And what then? Let scripture answer. Nothing else can. Men would fain reply according to their own vain notions. They would have us believe that after death comes annihilation. “Let us eat and drink, for to-morrow we die.” Empty conceit! Vain delusion ! Foolish dream of the human imagination blinded by the god of this world! How could an immortal soul be annihilated ? Man, in the garden of Eden, became the possessor of a never dying spirit. • The Lord God breathed into his nostrils the breath of life, and man became a living soul”—not a dying soul. The soul must live for ever. Converted or unconverted, it has eternity before it. Oh! the overpowering weight of this consideration to every thoughtful spirit! No human mind can grasp its immensity. It is beyond our comprehension, but not beyond our belief.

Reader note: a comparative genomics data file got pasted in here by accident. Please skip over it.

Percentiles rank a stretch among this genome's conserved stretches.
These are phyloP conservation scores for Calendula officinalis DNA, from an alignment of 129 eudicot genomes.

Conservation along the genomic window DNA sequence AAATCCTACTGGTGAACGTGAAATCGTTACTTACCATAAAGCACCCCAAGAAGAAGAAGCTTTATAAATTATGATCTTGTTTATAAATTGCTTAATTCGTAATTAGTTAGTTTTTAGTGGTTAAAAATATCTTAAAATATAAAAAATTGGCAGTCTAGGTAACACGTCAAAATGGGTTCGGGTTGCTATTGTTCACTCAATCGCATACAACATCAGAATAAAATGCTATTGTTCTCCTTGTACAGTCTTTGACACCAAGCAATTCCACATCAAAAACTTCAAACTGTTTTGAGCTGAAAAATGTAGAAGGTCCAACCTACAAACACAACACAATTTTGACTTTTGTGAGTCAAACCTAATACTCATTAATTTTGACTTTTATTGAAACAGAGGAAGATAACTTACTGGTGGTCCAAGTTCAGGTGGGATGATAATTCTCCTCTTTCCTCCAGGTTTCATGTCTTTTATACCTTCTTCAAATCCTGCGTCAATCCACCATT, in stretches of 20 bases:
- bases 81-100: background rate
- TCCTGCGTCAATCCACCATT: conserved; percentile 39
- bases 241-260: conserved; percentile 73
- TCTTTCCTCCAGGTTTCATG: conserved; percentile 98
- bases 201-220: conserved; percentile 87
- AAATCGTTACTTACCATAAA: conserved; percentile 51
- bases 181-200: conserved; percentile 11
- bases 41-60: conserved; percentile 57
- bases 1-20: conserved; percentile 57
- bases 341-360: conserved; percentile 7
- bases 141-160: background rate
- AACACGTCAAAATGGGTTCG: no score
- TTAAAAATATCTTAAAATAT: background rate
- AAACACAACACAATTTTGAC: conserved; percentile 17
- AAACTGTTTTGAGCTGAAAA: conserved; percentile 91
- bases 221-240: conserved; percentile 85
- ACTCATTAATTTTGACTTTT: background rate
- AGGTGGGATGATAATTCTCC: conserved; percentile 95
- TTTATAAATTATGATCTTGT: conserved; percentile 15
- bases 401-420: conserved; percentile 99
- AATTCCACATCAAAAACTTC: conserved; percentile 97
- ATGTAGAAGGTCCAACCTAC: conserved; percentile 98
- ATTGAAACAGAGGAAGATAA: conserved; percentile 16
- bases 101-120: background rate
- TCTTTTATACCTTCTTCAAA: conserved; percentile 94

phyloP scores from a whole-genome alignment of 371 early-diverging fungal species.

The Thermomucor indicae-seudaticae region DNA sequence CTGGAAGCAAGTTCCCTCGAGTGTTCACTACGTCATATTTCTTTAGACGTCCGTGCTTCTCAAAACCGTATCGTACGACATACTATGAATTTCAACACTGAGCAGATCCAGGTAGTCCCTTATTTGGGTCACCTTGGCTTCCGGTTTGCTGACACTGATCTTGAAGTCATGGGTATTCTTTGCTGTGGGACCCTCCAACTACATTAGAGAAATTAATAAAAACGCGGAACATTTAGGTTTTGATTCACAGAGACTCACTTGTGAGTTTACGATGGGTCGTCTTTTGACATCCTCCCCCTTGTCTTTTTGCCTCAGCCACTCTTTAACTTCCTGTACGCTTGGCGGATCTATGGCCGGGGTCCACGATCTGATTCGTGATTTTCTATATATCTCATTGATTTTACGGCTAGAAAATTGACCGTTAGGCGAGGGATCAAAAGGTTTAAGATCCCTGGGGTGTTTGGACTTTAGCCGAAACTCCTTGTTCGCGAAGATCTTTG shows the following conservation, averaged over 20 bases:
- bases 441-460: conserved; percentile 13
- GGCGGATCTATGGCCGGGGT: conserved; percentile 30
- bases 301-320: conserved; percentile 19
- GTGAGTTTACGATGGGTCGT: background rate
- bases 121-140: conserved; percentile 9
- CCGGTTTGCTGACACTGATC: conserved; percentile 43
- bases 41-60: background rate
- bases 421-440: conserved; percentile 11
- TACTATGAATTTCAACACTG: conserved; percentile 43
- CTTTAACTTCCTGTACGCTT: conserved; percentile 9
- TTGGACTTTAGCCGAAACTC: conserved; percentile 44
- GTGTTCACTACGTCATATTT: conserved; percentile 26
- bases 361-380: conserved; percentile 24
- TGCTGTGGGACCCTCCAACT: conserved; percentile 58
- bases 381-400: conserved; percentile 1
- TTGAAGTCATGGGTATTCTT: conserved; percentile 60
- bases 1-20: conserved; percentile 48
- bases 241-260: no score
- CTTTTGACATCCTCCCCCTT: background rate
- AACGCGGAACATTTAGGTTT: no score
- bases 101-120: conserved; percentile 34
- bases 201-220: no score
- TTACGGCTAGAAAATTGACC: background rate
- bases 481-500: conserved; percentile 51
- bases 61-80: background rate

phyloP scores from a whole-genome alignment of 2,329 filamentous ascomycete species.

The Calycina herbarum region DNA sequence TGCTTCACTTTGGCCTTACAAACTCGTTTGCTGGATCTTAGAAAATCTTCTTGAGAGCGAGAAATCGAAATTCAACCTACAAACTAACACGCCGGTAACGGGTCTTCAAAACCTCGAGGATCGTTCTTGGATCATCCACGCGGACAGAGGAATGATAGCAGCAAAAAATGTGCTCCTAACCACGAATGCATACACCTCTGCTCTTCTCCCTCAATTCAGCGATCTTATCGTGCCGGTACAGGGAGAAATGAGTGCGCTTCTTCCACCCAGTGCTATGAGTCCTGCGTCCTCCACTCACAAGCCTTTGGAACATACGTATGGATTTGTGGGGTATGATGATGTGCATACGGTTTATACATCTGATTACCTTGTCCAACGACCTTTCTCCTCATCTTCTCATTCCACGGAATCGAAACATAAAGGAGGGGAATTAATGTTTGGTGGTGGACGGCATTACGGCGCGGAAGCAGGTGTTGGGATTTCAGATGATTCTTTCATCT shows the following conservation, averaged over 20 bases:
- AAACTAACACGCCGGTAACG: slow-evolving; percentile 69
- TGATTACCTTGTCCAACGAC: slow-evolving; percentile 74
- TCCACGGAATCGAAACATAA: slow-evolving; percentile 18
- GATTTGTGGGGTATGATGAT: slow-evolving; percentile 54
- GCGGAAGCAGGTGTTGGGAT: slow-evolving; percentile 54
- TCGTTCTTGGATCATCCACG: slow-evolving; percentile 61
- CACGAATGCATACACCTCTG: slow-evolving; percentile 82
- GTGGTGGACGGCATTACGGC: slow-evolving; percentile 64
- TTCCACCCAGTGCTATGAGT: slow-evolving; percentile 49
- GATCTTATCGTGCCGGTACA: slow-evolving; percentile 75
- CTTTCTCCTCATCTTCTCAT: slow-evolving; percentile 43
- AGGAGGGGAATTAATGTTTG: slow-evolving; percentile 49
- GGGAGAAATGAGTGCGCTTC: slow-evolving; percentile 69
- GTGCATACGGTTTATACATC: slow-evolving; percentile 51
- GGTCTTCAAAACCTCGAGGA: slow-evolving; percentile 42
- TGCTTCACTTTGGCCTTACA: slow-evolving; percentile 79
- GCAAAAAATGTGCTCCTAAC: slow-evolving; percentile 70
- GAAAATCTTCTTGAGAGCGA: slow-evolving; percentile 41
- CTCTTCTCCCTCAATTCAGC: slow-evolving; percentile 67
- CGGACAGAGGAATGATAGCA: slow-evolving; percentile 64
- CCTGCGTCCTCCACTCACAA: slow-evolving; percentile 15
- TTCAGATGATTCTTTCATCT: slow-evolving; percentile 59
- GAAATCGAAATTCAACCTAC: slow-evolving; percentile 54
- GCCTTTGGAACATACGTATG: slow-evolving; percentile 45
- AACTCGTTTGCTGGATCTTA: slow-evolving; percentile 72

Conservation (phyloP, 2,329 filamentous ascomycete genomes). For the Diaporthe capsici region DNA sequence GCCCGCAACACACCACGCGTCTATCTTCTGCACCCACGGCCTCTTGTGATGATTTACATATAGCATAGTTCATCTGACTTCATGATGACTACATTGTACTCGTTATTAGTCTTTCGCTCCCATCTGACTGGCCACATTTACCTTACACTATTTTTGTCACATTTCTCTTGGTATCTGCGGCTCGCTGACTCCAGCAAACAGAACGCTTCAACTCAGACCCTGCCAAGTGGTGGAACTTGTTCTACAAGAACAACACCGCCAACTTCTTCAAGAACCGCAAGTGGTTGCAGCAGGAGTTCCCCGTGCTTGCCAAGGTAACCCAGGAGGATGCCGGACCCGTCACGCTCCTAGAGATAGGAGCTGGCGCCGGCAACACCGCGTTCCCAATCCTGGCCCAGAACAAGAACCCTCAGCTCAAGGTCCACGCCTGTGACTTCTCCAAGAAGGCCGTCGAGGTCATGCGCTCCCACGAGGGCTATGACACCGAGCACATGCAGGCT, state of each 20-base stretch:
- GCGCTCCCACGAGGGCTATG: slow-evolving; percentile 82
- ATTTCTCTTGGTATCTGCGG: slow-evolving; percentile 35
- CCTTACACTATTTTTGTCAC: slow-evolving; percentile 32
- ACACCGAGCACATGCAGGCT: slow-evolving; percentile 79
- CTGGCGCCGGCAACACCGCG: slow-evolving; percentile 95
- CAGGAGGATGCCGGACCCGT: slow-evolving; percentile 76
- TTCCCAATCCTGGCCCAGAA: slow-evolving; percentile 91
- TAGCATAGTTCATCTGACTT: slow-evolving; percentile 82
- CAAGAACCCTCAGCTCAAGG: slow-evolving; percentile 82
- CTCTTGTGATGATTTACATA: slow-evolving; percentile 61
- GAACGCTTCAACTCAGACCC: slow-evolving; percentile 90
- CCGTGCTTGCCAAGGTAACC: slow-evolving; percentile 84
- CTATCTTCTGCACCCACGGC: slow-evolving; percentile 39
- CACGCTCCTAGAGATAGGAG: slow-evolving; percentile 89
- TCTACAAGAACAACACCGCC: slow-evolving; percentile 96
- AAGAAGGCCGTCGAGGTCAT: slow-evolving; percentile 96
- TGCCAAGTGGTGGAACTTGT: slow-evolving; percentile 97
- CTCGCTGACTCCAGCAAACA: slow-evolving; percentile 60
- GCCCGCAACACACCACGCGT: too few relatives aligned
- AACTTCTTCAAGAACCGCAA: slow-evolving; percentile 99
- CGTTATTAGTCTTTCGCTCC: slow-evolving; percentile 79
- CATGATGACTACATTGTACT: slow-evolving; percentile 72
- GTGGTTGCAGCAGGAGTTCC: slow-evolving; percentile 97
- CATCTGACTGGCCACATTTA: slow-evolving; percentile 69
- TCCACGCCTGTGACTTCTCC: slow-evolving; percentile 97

Let us hearken to the voice of God. What does scripture teach? One line of holy scripture is quite sufficient to sweep away ten thousand arguments and theories of the human mind. Does death annihilate ? Nay! “It is appointed unto men once to die, but after this the judgment."

Mark these words, “ After this the judgment." And this applies only to those who die in their sins-only to unbelievers. For the Christian, judgment is passed for ever, as scripture teaches in manifold places. It is important to note this, because men tell us that, inasmuch as there is eternal life only in Christ, therefore all who are out of Christ shall be annihilated.

Not so says the word of God. There is judgment after death. And what will be the issue of the judg. ment? Again scripture speaks in language as clear as